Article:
What makes stem cells tick?
Investigators at the Burnham Institute for Medical Research (Burnham) and The Scripps Research Institute (TSRI) have made the first comparative, large-scale phosphoproteomic analysis of human embryonic stem cells (hESCs) and their differentiated derivatives. The data may help stem cell researchers understand the mechanisms that determine whether stem cells divide or differentiate, what types of cells they become and how to control those complex mechanisms to facilitate development of new therapies. The study was published in the August 6 issue of the journal Cell Stem Cell.
Protein phosphorylation, the biochemical process that modifies protein activities by adding a phosphate molecule, is central to cell signaling. Using sophisticated phosphoproteomic analyses, the team of Sheng Ding, Ph.D., associate professor at TSRI, Evan Y. Snyder, M.D., Ph.D., professor and director of Burnham's Stem Cell and Regenerative Biology program, and Laurence M. Brill, Ph.D., senior scientist at Burnham's Proteomics Facility, catalogued 2,546 phosphorylation sites on 1,602 phosphoproteins. Prior to this research, protein phosphorylation in hESCs was poorly understood. Identification of these phosphorylation sites provides insights into known and novel hESC signaling pathways and highlights signaling mechanisms that influence self-renewal and differentiation.
"This research will be a big boost for stem cell scientists," said Dr. Brill. "The protein phosphorylation sites identified in this study are freely available to the broader research community, and researchers can use these data to study the cells in greater depth and determine how phosphorylation events determine a cell's fate."
The team performed large-scale, phosphoproteomic analyses of hESCs and their differentiated derivatives using multi-dimensional liquid chromatography and tandem mass spectrometry. The researchers then used the phosphoproteomic data as a predictive tool to target a sample of the signaling pathways that were revealed by the phosphorylated proteins in hESCs, with follow-up experiments to confirm the relevance of these phosphoproteins and pathways to the cells. The study showed that many transcription regulators such as epigenetic and transcription factors, as well as a large number of kinases are phosphorylated in hESCs, suggesting that these proteins may play a key role in determining stem cell fate. Proteins in the JNK signaling pathway were also found to be phosphorylated in undifferentiated hESCs, which suggested that inhibition of JNK signaling may lead to differentiation, a result that was confirmed in hESC cultures.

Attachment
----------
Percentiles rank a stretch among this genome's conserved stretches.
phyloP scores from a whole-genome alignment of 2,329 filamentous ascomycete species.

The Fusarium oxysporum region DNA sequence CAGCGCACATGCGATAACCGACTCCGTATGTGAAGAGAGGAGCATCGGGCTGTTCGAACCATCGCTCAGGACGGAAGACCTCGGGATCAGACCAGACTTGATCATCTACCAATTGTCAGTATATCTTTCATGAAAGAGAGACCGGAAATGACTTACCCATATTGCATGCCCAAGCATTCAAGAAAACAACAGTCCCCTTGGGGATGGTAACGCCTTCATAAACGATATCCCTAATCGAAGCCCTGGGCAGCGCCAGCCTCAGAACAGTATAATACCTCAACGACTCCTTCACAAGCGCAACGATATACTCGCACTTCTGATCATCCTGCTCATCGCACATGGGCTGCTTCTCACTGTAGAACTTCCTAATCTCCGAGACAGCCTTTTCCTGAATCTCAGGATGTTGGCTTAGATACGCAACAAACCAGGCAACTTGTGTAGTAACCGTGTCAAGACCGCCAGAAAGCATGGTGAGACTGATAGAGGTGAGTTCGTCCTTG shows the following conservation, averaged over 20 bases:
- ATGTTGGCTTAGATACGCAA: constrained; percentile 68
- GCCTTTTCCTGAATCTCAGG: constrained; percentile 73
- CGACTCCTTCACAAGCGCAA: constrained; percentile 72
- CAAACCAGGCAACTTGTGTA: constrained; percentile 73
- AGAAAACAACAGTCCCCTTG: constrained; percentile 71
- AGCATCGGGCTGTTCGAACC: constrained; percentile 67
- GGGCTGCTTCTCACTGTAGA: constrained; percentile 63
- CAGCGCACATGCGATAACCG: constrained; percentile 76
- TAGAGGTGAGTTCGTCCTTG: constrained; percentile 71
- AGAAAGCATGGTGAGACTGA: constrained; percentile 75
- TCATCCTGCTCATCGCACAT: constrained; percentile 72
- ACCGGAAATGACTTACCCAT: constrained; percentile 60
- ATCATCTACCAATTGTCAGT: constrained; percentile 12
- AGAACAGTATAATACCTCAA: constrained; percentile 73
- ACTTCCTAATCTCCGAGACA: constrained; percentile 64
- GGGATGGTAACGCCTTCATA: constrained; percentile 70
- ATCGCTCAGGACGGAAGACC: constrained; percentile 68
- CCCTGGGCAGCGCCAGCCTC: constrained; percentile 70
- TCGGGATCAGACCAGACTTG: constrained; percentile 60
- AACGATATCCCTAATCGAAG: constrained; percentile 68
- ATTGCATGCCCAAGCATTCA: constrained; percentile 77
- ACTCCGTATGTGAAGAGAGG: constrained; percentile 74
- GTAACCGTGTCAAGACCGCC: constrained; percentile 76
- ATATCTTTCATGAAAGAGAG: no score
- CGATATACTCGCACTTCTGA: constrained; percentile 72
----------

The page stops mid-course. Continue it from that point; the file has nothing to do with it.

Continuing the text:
These methods were extremely useful to discover novel proteins relevant to the human embryonic stem cells. For example, the team found that phosphoproteins in receptor tyrosine kinase (RTK) signaling pathways were numerous in undifferentiated hESCs. Follow-up studies used this unexpected finding to show that multiple RTKs can support hESCs in their undifferentiated state.
This research shows that phosphoproteomic data can be a powerful tool to broaden understanding of hESCs and how their ultimate fate is determined. With this knowledge, stem cell researchers may be able to develop more focused methods to control hESC differentiation and move closer to clinical therapies.